By Shannon Hicks
The Hometown Foundation, Inc host[ed] a benefit at Farmhouse Restaurant to honor the memory of fallen Navy SEAL and Brookfield native Jason Lewis. Mr Lewis was killed in combat on July 6, 2007, in Bagdad. He was 30 years old, and survived by his mother, his wife, and three children.
The event will take place on Monday, March 19, at the restaurant, 43 South Main Street. It will begin at 6 pm, and will include carving stations and passed hors d’oeuvres, wine and beer, live music by Ian Biggs, and an auction.
A special appearance by the Brazilian mixed martial artist Glover Teixeira is also planned.
Tickets are $75 each, or $125 for a couple. To purchase tickets, visit Eventbrite.com or visit Farmhouse Restaurant.
Among the items being offered through auction are four tickets to Boston Red Sox vs Baltimore Orioles, an autographed CC Sabathia home jersey, a foursome at New Haven Country Club, and a tasting for two at Hawk Ridge Winery in Watertown.
To help keep the Brookfield native’s memory alive, proceeds will be used to purchase a Police K-9 named after the special warfare operator first class. Proceeds will also cover the cost of a memorial bench to be placed at his favorite fishing spot.
“The night,” said Farmhouse Partner and Manager Michele Hanson, “is about remembering Jason, and it’s for his mom.”
Navy SEAL Petty Officer Lewis was full of energy and loved rock climbing, bicycling, and fly fishing, among other outdoor sports. He dreamed of being a Navy SEAL since he was in high school. Mr Lewis attended the University of Maryland and was assigned to a SEAL team based in Norfolk, Va. He was awarded the Navy and Marine Corps Commendation Medal and the Navy and Marine Corps Achievement Medal while serving his country.
Jean Mariano, Mr Lewis’s mother, said her son had “an incredible personality that would light up a room.
“He was never going to be a nine-to-five guy,” she said. “I couldn’t be prouder of the way he turned out. He had the right stuff.”
During a brief organizers’ meeting at the restaurant on March 2, Ms Mariano teared up, talking about her son.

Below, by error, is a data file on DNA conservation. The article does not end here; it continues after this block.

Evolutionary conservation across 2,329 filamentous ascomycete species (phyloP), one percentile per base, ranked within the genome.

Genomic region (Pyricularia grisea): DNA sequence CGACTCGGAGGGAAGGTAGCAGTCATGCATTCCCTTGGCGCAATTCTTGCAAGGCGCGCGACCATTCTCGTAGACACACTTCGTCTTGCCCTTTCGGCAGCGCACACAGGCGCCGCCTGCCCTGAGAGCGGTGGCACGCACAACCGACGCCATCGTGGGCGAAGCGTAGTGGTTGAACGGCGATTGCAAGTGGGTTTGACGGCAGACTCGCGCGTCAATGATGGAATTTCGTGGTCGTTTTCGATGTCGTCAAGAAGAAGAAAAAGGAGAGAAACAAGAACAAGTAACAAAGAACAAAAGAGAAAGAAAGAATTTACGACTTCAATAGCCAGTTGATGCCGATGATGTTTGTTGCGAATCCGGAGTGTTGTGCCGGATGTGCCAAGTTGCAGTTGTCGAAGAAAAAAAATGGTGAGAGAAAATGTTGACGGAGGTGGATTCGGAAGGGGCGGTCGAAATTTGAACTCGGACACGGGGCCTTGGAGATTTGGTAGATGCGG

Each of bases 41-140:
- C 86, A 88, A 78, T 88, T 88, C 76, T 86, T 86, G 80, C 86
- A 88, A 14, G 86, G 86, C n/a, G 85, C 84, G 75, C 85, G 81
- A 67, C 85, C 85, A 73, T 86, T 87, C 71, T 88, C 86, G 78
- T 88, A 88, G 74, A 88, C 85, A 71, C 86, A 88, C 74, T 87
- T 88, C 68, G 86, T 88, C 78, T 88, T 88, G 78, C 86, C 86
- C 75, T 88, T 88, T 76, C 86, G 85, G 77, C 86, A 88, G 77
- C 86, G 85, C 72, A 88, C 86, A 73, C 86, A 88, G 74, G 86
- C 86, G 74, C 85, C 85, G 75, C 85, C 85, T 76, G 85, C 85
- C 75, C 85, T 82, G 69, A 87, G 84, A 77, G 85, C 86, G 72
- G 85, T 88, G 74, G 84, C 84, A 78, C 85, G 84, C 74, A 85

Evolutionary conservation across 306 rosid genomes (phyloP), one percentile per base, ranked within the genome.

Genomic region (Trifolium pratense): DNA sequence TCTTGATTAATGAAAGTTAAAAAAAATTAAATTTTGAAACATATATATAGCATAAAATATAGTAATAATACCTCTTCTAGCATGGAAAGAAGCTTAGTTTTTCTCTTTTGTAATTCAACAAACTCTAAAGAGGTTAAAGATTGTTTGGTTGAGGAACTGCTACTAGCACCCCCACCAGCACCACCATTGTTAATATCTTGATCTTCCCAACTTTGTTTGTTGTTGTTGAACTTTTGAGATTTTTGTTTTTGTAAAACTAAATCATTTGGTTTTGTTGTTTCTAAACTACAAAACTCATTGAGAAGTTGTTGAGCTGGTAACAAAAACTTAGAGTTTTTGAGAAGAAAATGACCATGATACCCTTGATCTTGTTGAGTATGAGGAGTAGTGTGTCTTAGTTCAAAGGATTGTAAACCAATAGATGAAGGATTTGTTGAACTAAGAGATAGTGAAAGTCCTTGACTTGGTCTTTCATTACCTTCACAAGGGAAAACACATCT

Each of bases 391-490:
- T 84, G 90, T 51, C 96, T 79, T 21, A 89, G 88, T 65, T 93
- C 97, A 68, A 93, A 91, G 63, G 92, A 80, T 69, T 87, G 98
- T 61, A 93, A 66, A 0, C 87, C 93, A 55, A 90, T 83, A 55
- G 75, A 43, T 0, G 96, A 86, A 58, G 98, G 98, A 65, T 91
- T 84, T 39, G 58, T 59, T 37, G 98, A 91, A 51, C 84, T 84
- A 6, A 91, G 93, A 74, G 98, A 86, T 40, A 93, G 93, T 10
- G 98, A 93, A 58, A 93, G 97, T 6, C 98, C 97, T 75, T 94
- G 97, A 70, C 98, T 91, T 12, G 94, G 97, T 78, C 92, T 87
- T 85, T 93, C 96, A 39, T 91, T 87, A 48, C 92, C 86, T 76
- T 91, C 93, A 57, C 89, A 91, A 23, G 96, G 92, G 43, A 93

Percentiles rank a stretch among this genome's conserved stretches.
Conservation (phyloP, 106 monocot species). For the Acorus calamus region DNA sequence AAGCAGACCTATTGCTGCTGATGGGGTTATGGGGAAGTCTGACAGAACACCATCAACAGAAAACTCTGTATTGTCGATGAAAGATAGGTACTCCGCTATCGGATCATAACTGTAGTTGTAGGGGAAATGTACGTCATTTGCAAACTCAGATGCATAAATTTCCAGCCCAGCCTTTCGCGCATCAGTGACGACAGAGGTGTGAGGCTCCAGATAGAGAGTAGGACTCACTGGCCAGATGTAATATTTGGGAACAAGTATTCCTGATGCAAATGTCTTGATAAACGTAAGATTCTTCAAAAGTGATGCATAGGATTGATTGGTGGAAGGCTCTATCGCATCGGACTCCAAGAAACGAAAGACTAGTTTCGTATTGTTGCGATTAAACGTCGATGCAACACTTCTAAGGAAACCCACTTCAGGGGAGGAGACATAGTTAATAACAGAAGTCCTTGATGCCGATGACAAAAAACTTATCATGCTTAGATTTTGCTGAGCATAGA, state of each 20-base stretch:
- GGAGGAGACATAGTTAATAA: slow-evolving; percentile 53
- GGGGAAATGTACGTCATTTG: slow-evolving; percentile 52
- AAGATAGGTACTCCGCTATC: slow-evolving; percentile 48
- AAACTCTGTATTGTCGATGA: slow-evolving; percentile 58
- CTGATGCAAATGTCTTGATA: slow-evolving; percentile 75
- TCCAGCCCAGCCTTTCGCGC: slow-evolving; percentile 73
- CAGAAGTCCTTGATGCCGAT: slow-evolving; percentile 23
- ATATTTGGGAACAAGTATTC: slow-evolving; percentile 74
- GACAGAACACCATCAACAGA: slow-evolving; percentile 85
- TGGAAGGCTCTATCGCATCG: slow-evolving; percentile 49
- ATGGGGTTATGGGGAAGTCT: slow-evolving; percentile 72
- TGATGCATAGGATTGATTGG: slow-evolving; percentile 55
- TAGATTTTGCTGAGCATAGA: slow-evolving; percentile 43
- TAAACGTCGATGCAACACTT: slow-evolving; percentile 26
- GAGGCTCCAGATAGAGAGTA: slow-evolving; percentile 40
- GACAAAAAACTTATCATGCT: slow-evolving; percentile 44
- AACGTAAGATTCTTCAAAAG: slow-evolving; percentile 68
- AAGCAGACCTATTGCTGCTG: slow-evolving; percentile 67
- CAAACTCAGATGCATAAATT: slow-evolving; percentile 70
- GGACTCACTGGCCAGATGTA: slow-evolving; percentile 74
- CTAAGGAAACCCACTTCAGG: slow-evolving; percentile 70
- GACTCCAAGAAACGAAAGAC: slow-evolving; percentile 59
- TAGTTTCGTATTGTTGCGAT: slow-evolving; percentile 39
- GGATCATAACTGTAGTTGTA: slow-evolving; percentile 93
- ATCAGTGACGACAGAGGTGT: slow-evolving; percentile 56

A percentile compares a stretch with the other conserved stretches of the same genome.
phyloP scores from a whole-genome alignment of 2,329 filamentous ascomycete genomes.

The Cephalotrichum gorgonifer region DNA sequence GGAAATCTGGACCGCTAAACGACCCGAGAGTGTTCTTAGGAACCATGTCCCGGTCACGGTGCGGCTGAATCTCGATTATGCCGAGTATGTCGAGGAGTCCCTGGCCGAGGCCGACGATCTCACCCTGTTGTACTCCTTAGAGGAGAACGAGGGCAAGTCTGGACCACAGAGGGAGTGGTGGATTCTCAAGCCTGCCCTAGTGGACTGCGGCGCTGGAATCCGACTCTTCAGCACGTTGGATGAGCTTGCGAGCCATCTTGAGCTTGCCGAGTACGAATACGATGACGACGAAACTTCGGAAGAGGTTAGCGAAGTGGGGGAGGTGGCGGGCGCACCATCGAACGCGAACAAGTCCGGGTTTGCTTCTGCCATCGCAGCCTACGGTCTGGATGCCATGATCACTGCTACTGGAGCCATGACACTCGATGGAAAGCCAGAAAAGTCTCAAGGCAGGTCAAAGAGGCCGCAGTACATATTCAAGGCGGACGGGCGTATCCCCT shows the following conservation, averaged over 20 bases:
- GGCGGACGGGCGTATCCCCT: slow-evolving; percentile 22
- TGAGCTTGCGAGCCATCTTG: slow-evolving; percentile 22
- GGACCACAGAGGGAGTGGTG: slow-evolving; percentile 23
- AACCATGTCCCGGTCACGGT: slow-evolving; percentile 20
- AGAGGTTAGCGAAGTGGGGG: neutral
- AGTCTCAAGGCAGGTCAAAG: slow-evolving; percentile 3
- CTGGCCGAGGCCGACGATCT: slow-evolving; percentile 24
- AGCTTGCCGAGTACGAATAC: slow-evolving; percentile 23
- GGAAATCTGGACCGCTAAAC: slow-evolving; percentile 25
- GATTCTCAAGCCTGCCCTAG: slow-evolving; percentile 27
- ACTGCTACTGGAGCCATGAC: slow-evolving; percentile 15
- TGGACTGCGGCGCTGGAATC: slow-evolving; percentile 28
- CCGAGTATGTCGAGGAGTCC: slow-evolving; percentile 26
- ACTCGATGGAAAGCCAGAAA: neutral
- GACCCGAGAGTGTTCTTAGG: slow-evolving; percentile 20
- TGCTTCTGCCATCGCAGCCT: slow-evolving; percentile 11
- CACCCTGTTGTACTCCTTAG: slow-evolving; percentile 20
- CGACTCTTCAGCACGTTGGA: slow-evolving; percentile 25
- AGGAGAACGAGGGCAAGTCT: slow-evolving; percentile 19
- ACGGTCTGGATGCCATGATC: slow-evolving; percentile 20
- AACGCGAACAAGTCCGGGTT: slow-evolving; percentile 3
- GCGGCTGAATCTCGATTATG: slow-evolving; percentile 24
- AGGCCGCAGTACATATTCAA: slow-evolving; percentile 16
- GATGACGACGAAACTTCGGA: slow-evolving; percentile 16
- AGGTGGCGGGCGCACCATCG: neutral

“When someone remembers your son, or your daughter, it means a lot to a parent,” she told Ms Hanson.
Ms Hanson said the idea for the special event got started with the arrival of an Honor Brewing Company beer tap at her restaurant that featured the late Mr Lewis’s name. Honor works with families to put customized taps, featuring customized dog tags and into place within a 50-mile radius of where an honoree grew up. Once the tap is in place, the company contacts families to let them know where the Honor beer is on tap. Honor Brewing also regularly works with families to do fundraisers on their behalf.
“If it wasn’t for that company,” Ms Hanson said, “this whole thing would not have happened.
“We also learned that 16 percent of any beer purchased from them is donated to nonprofit groups they support, and 50 percent of all merchandise they sell is also donated to organizations they support,” Ms Hanson said. Among those organizations is Walter Reed Medical Center, The Wounded Walk, Warrior 360, Hope For The Warriors, Angels of America’s Fallen, and LCPL Cody S. Childers Memorial Fund.
For the Hometown Foundation fundraiser on March 19, Ms Hanson said, three Honor Brewing beers will be on tap.
The Hometown Foundation, Inc is a nonprofit, charitable foundation dedicated to enhancing the quality of life for individuals and their families in hometowns and surrounding communities where it operates. Based in Cheshire, the foundation honors and assists six key areas of interest: children in need, major illness, intellectual disabilities, military, emergency response personnel, and animal welfare.
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